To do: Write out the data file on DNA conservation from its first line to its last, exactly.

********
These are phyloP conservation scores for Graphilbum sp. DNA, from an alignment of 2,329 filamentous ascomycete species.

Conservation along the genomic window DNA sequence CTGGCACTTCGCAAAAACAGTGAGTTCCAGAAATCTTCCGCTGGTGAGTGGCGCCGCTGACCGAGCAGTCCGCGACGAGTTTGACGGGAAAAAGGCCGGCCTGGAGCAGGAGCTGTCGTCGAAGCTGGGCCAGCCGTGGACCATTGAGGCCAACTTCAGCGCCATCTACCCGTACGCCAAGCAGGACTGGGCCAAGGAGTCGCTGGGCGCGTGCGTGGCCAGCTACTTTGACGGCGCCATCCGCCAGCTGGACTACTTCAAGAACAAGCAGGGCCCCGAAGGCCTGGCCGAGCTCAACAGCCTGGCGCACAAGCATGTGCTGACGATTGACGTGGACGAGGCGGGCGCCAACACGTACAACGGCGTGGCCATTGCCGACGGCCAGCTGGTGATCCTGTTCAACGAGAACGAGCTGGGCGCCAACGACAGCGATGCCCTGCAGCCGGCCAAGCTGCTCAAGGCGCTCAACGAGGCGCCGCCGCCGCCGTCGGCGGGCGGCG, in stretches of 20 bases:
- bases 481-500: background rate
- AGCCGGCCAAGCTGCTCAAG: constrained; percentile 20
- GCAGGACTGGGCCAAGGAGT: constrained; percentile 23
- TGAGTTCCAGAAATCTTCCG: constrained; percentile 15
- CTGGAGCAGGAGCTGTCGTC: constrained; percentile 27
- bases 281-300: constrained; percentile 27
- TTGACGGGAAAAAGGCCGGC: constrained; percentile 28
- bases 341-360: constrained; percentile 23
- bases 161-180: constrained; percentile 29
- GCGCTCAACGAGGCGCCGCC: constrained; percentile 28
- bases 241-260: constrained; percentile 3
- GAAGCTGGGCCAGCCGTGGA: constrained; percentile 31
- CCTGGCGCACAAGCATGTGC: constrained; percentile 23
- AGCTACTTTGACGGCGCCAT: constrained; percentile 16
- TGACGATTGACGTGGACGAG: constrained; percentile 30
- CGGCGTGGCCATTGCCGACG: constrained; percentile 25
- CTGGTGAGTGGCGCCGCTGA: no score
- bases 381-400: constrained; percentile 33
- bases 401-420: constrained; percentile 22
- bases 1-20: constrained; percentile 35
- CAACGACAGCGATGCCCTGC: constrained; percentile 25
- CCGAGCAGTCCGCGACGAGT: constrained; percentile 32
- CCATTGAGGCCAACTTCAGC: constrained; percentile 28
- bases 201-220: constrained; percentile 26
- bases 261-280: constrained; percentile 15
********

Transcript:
These are phyloP conservation scores for Graphilbum sp. DNA, from an alignment of 2,329 filamentous ascomycete species.

Conservation along the genomic window DNA sequence CTGGCACTTCGCAAAAACAGTGAGTTCCAGAAATCTTCCGCTGGTGAGTGGCGCCGCTGACCGAGCAGTCCGCGACGAGTTTGACGGGAAAAAGGCCGGCCTGGAGCAGGAGCTGTCGTCGAAGCTGGGCCAGCCGTGGACCATTGAGGCCAACTTCAGCGCCATCTACCCGTACGCCAAGCAGGACTGGGCCAAGGAGTCGCTGGGCGCGTGCGTGGCCAGCTACTTTGACGGCGCCATCCGCCAGCTGGACTACTTCAAGAACAAGCAGGGCCCCGAAGGCCTGGCCGAGCTCAACAGCCTGGCGCACAAGCATGTGCTGACGATTGACGTGGACGAGGCGGGCGCCAACACGTACAACGGCGTGGCCATTGCCGACGGCCAGCTGGTGATCCTGTTCAACGAGAACGAGCTGGGCGCCAACGACAGCGATGCCCTGCAGCCGGCCAAGCTGCTCAAGGCGCTCAACGAGGCGCCGCCGCCGCCGTCGGCGGGCGGCG, in stretches of 20 bases:
- bases 481-500: background rate
- AGCCGGCCAAGCTGCTCAAG: constrained; percentile 20
- GCAGGACTGGGCCAAGGAGT: constrained; percentile 23
- TGAGTTCCAGAAATCTTCCG: constrained; percentile 15
- CTGGAGCAGGAGCTGTCGTC: constrained; percentile 27
- bases 281-300: constrained; percentile 27
- TTGACGGGAAAAAGGCCGGC: constrained; percentile 28
- bases 341-360: constrained; percentile 23
- bases 161-180: constrained; percentile 29
- GCGCTCAACGAGGCGCCGCC: constrained; percentile 28
- bases 241-260: constrained; percentile 3
- GAAGCTGGGCCAGCCGTGGA: constrained; percentile 31
- CCTGGCGCACAAGCATGTGC: constrained; percentile 23
- AGCTACTTTGACGGCGCCAT: constrained; percentile 16
- TGACGATTGACGTGGACGAG: constrained; percentile 30
- CGGCGTGGCCATTGCCGACG: constrained; percentile 25
- CTGGTGAGTGGCGCCGCTGA: no score
- bases 381-400: constrained; percentile 33
- bases 401-420: constrained; percentile 22
- bases 1-20: constrained; percentile 35
- CAACGACAGCGATGCCCTGC: constrained; percentile 25
- CCGAGCAGTCCGCGACGAGT: constrained; percentile 32
- CCATTGAGGCCAACTTCAGC: constrained; percentile 28
- bases 201-220: constrained; percentile 26
- bases 261-280: constrained; percentile 15